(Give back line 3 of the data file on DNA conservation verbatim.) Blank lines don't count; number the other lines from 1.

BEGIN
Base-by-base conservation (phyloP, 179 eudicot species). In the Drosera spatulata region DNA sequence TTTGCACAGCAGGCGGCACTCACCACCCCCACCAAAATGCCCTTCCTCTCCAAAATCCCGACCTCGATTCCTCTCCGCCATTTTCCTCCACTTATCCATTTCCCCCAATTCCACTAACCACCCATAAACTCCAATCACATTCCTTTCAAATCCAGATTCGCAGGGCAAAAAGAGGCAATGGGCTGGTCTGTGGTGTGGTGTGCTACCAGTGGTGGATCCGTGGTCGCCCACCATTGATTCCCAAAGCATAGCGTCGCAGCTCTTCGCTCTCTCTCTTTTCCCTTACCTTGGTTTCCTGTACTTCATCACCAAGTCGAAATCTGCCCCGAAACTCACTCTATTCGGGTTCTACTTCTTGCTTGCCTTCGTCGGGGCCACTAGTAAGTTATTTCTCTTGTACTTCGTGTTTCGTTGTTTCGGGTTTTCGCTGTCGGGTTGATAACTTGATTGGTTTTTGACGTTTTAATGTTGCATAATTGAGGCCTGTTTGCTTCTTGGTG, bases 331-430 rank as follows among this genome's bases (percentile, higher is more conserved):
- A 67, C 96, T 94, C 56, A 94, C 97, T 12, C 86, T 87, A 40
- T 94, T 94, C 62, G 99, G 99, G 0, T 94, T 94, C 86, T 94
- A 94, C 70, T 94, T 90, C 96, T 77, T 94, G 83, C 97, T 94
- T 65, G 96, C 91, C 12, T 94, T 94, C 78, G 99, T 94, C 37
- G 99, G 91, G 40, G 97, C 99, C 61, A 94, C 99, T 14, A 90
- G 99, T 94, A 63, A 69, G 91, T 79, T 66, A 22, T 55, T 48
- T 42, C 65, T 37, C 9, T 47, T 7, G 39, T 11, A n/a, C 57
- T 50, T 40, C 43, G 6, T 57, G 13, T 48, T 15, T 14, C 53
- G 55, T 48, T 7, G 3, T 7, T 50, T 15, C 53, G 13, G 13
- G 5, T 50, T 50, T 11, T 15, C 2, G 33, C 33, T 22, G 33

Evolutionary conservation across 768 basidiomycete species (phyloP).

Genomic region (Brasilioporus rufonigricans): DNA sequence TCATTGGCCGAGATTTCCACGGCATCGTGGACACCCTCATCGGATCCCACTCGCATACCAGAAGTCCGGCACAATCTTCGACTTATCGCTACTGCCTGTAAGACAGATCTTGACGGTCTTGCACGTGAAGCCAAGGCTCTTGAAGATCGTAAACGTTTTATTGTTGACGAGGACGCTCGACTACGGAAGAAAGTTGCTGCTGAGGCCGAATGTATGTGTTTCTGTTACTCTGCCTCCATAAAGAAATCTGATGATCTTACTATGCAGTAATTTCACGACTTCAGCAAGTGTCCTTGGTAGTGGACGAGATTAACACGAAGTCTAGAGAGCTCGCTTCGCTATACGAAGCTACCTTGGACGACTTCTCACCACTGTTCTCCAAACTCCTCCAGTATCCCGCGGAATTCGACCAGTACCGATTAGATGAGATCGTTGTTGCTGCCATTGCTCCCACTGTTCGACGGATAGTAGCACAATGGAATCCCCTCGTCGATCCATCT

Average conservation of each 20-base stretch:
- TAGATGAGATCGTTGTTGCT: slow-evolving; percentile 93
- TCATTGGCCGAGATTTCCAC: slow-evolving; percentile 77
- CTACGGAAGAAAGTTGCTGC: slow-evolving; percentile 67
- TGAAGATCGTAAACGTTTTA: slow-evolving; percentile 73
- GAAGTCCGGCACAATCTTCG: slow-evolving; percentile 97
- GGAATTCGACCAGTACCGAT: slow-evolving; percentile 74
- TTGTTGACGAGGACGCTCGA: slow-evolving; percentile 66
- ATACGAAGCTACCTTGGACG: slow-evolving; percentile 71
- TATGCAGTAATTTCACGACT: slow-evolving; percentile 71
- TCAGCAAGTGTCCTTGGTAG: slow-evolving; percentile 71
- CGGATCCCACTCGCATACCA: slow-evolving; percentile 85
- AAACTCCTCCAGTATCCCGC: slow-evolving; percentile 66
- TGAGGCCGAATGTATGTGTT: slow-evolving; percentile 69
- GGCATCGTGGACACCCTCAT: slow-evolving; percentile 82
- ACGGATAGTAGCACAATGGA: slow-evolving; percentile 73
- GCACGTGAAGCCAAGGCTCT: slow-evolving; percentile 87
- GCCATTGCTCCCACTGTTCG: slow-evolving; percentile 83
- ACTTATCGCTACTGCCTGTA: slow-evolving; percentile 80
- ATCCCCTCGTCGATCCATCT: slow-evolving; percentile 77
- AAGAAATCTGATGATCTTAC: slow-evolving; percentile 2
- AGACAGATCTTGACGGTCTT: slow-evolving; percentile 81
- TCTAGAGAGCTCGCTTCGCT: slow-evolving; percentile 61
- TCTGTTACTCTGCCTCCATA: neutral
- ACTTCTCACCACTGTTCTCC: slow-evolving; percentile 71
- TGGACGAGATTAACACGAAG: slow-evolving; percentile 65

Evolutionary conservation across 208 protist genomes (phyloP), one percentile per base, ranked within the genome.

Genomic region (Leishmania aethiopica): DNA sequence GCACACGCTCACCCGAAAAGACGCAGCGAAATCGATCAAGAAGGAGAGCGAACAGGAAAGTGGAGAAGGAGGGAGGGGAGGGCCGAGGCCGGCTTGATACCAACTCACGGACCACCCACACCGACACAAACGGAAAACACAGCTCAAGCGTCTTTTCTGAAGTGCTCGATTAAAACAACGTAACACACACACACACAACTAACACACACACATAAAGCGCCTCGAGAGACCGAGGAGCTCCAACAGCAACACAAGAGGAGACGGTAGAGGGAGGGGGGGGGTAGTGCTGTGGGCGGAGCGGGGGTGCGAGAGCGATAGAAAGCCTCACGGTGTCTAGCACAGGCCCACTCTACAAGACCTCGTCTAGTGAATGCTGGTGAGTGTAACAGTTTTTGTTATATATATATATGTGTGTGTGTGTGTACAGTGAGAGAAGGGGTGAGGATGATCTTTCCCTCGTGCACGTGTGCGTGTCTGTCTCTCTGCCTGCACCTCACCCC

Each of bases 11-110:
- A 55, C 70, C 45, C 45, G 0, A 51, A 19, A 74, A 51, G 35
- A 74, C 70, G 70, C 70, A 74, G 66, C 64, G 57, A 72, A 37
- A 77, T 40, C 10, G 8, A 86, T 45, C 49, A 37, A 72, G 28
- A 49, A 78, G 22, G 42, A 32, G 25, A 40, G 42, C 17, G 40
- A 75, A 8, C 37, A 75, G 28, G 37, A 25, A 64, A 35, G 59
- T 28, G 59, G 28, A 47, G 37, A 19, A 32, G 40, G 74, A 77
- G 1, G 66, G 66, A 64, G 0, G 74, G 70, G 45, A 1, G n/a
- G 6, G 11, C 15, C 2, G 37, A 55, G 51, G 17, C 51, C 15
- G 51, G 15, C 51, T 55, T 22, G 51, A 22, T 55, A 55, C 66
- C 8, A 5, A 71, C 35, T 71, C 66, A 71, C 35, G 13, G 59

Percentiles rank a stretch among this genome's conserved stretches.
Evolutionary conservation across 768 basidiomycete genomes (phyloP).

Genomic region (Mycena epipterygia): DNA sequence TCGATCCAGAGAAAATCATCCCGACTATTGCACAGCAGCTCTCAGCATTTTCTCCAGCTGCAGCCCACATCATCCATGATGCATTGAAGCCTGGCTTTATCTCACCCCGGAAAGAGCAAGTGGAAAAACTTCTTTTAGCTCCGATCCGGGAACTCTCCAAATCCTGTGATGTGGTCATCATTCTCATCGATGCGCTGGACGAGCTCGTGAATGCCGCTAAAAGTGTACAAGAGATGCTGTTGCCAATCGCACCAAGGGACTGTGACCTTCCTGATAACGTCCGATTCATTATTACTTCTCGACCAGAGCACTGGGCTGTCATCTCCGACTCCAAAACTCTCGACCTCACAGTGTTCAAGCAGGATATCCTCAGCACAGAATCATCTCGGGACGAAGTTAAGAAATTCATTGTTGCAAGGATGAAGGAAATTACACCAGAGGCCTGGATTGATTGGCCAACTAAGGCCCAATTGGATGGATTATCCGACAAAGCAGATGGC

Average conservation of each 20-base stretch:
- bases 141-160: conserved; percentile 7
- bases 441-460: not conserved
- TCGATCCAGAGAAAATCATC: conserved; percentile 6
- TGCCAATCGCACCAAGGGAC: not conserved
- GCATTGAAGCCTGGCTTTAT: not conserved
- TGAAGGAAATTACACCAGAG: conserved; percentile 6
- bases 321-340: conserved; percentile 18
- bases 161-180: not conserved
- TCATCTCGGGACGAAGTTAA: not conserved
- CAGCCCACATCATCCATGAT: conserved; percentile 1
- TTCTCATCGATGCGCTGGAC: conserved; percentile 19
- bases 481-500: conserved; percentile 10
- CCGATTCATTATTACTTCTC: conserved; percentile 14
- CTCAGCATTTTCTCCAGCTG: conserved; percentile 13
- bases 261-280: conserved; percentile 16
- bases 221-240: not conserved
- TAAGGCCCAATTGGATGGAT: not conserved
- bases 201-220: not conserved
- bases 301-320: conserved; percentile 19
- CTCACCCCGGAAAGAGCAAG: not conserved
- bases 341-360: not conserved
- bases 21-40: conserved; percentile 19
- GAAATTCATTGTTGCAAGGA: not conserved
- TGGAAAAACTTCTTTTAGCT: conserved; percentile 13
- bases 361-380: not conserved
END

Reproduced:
- T 94, T 94, C 62, G 99, G 99, G 0, T 94, T 94, C 86, T 94